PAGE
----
Climate Change Reaches the Courts

May 14, 2003


An unprecedented alliance of 70 environmental organisations, lawyers, academics and individuals in 29 countries have today announced their backing for legal cases to combat climate change . Under the umbrella of the international and collaborative Climate Justice Programme, they want to see existing laws enforced to help present and future generations and hold the perpetrators of climate damage accountable and liable for the consequences of their actions. These cases have already started.

The prospect of climate change litigation has increased over recent months. And more cases can be expected as the cuts agreed in greenhouse gas emissions are not being met and are, even if met, seriously inadequate. The Climate Justice Programme, launched today, aims to encourage and support these cases.

For example, it is illegal under international law for one State to cause harm to another State. It is illegal under domestic law in many countries for polluters to cause nuisances to the public and to market defective products, and damages must be paid. International and domestic laws prohibit human rights violations. Domestic laws impose duties on directors of bodies, such as insurance companies or pension funds, to act in the best interests of shareholders who may suffer financial harm as a result of climate impacts.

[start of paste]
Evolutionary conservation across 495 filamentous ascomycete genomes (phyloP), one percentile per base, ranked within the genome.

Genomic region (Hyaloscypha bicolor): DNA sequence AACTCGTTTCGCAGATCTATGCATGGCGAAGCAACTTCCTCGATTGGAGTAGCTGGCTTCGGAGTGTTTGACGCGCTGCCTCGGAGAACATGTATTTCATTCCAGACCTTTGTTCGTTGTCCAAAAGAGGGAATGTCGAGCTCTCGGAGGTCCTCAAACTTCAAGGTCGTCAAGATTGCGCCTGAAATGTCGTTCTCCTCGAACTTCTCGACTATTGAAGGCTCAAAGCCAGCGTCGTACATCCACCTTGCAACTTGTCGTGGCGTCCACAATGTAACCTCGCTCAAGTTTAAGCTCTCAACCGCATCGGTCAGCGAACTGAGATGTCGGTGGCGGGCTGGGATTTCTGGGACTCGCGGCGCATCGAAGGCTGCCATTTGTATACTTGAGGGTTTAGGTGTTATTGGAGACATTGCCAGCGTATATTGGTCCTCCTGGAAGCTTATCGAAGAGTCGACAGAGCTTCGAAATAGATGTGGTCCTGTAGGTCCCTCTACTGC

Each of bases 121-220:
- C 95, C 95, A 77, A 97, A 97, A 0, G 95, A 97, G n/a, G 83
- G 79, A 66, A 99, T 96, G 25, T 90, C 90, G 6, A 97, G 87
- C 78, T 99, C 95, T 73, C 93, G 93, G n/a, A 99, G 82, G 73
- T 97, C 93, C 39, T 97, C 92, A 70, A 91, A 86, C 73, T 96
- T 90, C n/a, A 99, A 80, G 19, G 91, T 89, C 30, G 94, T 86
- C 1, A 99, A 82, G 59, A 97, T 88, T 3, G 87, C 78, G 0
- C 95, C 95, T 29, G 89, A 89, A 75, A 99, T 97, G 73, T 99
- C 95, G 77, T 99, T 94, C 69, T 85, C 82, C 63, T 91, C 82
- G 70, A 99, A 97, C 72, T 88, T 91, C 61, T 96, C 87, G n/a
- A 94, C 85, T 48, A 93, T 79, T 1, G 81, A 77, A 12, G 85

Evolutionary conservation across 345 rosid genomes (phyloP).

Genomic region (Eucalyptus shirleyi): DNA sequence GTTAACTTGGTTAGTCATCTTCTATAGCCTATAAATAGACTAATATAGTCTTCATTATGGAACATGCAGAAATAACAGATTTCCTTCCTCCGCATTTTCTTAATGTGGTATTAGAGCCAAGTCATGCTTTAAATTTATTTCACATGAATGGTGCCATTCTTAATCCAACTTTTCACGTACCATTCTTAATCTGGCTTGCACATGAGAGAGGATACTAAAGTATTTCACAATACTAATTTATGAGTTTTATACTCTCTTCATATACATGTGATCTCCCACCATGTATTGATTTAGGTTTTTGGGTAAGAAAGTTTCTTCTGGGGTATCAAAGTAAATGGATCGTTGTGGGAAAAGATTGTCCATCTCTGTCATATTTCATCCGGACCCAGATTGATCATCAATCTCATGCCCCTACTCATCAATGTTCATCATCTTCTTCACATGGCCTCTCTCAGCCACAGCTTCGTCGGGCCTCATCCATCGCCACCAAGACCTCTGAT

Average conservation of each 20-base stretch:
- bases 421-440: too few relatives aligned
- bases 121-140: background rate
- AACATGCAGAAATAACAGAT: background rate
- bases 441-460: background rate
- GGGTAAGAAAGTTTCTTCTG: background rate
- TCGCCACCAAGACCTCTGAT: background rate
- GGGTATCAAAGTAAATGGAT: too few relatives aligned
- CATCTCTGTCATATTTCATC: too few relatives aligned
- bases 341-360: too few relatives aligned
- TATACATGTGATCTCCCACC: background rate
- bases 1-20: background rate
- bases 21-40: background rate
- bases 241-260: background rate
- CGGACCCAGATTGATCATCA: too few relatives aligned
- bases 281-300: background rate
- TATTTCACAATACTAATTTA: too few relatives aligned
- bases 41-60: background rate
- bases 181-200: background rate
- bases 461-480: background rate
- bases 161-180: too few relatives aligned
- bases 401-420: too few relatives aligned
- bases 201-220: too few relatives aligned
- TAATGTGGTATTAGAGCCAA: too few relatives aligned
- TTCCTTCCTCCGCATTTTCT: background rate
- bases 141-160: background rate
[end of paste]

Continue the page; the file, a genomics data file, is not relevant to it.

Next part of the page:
Peter Roderick, co-Director of the CJP said:

"The world faces serious consequences if greenhouse gas emissions are not cut drastically, and citizens need to put as much pressure as possible on Governments and industry to bring this about. We cannot stand by and allow Governments and the fossil fuel lobby to screw up the planet."

Roda Verheyen, co-Director of the CJP said:

"The science of climate change has developed in legally significant ways. We now need to take that science to the courts so that greenhouse gas emissions cannot continue with impunity. We will try to enforce internationally and collaboratively the laws that exist now, to hold perpetrators accountable and liable for the consequences of their actions."

Jon Sohn, US Coordinator of the CJP said:

"The Bush Administration is irresponsibly increasing US dependence on fossil fuels, and now even censors its own environmental regulator from discussing climate change in key reports. Legal action is required to prompt positive action and provide a secure future for our children."

For more information see:

UK - Peter Roderick
Ph: + 44 20 7388 3141

Germany - Roda Verheyen
Ph: + 49 179 465 2979

US - Jon Sohn
Ph: + 1 202 783 7400 x231